Application Requirements:

  • Complete the online application
  • Pay the $55 application fee
  • Score at or above the 40th percentile on the GRE or MAT
  • Have a 3.0 or higher GPA on your last 60 semester or 90 quarter credits
  • Provide transcripts of all college/university credits
  • Provide three contacts for letters of recommendation

International students have additional admissions requirements.

Admissions Deadlines

The department has the following deadline:

  • Fall semester – January 15
  • MFT Fall semester - January 1

Master's Degree Plan Option(s)

Students can receive the MS by pursuing the following option:

  • In the Plan A option, students complete graduate-level coursework and must write a thesis.

Financial Assistance

The department has a variety of scholarships, fellowships, and assistantships available for students. The department tries to arrange funding for all first-year students. After the student’s first year, they must find their own funding, but various funding opportunities are still available.

A variety of additional funding opportunities are available, including tuition awards and travel support. Additionally, students may be eligible for subsidized health insurance through qualifying assistantships.

Scot Allgood, PhD, Brigham Young University
Area: Family therapy process, marital assessment and enrichment, family strengths, marriage and family therapy
Office: FL 203 B
Phone: (435) 797-1551

Ann Austin, PhD 1981, Iowa State University
Professor, Director- Center for Women and Gender
Area: Infancy and childhood development (birth to age 12); child development in out-of-home child care and communication between child care providers and parents to promote child development;school early mathematics preparation in out-of-home care; child development and early childhood programs in poor, rural areas of developing countries.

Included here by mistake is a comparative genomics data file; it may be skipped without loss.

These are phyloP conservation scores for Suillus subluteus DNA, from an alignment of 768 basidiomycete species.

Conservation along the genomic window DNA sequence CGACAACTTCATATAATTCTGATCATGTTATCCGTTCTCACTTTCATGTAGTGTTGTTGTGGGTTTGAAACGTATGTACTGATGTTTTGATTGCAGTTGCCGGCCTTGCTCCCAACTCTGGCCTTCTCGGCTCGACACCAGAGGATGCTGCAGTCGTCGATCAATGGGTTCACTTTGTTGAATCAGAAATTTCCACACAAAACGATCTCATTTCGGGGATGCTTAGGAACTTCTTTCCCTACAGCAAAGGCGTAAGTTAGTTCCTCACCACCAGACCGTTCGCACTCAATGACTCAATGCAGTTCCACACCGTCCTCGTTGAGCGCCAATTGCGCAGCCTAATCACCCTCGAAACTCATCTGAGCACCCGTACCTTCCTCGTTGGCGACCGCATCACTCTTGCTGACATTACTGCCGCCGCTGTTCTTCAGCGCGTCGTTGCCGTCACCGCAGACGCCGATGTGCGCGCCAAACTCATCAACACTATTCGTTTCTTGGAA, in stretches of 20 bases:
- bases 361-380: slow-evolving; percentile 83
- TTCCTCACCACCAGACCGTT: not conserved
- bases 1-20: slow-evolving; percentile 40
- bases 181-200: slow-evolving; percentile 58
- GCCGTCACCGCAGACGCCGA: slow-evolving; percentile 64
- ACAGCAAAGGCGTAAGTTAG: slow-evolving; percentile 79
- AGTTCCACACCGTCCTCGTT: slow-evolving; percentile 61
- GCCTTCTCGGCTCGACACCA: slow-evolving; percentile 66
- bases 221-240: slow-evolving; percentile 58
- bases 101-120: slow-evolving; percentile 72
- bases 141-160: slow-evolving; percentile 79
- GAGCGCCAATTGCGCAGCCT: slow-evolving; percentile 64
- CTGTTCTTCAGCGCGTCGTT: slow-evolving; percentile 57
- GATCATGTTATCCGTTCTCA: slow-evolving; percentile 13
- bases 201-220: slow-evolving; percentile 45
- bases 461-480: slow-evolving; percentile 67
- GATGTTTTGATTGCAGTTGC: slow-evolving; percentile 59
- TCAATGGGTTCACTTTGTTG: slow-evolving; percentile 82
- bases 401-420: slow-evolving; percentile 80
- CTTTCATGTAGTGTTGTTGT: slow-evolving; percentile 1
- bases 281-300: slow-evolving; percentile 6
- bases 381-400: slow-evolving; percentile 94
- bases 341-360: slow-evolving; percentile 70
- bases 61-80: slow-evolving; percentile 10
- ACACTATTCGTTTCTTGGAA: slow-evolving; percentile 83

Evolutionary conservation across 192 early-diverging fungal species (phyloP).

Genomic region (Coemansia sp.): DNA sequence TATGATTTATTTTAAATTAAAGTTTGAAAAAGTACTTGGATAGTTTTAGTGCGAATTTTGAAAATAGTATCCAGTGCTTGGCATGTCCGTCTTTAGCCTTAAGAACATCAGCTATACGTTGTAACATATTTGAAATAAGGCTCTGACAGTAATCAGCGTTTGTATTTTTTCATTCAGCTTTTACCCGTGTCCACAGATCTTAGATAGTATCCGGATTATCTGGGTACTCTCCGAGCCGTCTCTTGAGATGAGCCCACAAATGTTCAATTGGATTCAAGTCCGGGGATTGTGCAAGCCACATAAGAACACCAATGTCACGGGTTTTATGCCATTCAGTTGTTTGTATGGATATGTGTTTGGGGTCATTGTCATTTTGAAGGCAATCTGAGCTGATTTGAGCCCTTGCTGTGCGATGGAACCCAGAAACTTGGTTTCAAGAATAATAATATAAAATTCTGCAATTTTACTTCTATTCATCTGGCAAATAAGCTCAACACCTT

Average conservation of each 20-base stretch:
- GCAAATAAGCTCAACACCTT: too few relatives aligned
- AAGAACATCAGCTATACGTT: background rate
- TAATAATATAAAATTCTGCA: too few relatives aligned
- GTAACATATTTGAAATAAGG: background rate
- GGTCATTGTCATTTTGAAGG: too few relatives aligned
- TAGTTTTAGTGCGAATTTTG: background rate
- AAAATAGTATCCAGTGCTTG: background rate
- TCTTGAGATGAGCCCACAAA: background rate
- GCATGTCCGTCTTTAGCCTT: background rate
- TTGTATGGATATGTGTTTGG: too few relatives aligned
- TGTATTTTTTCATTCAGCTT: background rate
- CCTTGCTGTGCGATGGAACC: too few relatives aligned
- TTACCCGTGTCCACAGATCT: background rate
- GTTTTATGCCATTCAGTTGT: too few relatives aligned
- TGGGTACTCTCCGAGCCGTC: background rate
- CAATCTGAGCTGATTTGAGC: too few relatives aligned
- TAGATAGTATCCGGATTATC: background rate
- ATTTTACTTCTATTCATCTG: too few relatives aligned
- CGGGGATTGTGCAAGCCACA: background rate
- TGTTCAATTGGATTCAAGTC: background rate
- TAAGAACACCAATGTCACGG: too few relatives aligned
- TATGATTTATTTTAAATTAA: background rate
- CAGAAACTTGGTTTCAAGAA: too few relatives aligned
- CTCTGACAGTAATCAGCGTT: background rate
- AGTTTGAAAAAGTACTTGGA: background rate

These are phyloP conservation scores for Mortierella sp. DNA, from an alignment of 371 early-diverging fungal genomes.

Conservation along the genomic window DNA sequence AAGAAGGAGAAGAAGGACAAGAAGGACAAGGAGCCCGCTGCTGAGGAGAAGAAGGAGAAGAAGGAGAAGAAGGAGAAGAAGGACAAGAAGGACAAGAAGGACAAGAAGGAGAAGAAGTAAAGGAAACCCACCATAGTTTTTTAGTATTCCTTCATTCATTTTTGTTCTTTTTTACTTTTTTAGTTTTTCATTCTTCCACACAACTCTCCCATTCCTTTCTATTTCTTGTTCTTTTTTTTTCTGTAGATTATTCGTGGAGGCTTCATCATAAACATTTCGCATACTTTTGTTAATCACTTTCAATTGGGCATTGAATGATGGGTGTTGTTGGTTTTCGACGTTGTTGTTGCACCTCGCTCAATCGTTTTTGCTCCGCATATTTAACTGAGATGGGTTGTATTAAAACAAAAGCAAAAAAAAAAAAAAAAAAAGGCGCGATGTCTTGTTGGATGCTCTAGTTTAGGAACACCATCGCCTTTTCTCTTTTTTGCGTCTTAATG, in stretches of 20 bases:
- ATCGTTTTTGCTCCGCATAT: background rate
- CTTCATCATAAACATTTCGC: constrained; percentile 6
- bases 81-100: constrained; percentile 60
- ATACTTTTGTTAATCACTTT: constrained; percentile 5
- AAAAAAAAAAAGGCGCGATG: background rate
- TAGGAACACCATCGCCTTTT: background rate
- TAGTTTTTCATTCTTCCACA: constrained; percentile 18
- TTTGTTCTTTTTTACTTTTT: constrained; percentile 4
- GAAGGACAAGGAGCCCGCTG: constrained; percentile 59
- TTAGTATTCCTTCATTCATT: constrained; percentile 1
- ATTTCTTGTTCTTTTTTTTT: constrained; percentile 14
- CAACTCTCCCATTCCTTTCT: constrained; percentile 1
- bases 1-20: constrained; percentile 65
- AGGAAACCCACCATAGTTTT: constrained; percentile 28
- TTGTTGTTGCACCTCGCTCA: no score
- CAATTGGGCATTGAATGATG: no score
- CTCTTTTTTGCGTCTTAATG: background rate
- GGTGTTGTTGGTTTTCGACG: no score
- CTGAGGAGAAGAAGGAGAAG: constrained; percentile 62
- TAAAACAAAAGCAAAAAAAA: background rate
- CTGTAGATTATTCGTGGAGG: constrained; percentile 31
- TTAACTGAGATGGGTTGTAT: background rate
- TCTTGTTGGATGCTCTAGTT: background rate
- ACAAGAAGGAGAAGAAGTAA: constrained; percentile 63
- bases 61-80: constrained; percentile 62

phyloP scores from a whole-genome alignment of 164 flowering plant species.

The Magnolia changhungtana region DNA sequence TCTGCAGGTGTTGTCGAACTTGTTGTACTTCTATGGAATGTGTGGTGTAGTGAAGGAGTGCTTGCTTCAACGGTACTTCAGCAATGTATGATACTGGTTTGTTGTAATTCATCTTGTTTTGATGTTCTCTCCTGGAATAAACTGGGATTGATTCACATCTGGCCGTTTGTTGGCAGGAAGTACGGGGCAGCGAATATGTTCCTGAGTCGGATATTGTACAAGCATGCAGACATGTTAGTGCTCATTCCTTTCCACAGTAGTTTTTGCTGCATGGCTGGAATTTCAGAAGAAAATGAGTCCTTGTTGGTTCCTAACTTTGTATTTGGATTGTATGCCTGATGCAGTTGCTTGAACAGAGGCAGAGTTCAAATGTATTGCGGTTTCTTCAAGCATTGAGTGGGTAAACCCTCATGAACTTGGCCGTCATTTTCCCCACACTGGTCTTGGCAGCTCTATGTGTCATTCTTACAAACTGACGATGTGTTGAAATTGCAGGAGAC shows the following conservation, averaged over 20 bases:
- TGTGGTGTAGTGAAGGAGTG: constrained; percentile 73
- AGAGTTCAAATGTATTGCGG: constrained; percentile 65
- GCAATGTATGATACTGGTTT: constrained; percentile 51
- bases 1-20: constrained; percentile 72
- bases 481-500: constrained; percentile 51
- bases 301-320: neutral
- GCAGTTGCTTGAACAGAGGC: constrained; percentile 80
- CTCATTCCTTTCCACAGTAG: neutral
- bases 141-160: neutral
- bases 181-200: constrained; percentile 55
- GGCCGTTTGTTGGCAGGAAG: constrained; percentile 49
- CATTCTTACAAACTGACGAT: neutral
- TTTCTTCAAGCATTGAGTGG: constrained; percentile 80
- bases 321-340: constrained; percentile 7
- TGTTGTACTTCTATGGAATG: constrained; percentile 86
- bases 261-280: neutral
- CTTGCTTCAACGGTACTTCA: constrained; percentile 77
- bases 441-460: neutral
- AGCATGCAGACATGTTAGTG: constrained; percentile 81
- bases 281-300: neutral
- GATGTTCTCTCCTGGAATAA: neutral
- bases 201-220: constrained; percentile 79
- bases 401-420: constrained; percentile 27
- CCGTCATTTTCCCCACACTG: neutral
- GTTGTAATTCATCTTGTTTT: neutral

Office: FL127
Phone: 435-797-1527

Troy Beckert, PhD, Arizona State University
Associate Professor
Area: Life-span development, adolescence, research methods
Office: FL 220
Phone: (435) 797-1570

Lisa Boyce, PhD, Utah State University
Assistant Professor, Executive Director - Dolores Dore Eccles Center for Early Care and Education
Area: Early language development, emergent literacy, program evaluation, early childhood professional development, early intervention
Office: DDECECE 314
Phone: (435) 797-3724

Kay Bradford, PhD, Brigham Young University
Associate Professor
Area: Interparental conflict, couple dynamics, parenting, adolescent well-being
Office: FCHDW 108
Phone: (435) 797-5454

Lucy Delgadillo, PhD, Utah State University
Associate Professor
Area: Future care among older Hispanics, developing marketing strategies to outreach Hispanics, foreclosure and defaults, predatory lending, diversity and minority issues
Office: FL 308 A
Phone: (435) 797-7204

Jeffrey Dew, PhD 2007, Pennsylvania State University
Assistant Professor
Area: Money and Family Relationships; Time Use, Marriage, and Parenting; Fatherhood
Office: FCHDW 106
Phone: 435-797-9184

Elizabeth Fauth, PhD, Pennsylvania State University
Associate Professor, Coordinator of the Gerontology Certificate Program
Area: Adult development and aging, behavior problems of people with dementia, stress and well-being of caregivers of people with dementia, evaluating intervention programs for dementia caregivers
Office: FL 222
Phone: (435) 797-1989

Brian Higginbotham, PhD, Auburn University
Associate Professor
Area: Healthy relationships over the course of life, factors influencing remarriage quality, stepfamily functioning, program evaluation
Office: FCHDW 105
Phone: (435) 797-7276

Randall Jones, PhD, University of Arizona
Area: Adolescent development, identity, problem behavior, prevention, research methods
Office: FL 221
Phone: (435) 797-1553

David Law, PhD, Brigham Young University
Associate Professor